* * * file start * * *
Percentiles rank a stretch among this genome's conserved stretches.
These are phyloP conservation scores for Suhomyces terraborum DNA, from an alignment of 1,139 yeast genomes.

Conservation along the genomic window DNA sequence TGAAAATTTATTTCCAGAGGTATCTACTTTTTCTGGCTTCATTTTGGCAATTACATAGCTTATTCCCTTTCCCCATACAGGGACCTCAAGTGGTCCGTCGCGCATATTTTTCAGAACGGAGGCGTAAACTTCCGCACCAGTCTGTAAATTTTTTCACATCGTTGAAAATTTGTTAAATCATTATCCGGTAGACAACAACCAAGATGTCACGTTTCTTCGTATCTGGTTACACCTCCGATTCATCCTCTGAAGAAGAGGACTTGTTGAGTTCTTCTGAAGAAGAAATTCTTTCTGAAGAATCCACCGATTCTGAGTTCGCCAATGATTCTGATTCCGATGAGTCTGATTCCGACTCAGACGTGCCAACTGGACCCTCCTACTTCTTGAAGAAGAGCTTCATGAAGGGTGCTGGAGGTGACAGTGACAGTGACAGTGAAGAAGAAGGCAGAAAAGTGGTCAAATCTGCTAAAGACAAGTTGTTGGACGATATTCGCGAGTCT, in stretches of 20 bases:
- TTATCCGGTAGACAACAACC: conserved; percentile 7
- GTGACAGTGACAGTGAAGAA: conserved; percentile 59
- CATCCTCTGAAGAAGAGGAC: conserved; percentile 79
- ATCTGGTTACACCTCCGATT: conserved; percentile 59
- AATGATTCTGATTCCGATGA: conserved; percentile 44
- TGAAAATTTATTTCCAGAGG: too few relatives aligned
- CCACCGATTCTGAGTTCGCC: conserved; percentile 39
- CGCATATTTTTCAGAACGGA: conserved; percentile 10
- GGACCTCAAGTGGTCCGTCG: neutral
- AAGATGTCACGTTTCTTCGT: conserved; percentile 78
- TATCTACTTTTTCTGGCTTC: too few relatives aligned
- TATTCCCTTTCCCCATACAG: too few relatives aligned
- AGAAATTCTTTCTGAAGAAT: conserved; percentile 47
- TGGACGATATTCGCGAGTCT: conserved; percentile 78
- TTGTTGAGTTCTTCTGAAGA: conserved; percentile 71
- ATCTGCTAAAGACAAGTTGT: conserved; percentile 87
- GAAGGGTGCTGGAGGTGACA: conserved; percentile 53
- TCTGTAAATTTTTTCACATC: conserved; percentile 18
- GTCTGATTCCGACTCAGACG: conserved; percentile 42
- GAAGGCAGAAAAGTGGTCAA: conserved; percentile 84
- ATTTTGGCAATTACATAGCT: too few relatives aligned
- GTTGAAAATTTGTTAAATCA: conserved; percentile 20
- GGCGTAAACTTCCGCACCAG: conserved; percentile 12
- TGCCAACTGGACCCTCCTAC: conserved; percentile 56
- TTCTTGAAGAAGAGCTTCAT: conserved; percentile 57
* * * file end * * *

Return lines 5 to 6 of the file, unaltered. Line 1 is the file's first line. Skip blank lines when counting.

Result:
- GTGACAGTGACAGTGAAGAA: conserved; percentile 59
- CATCCTCTGAAGAAGAGGAC: conserved; percentile 79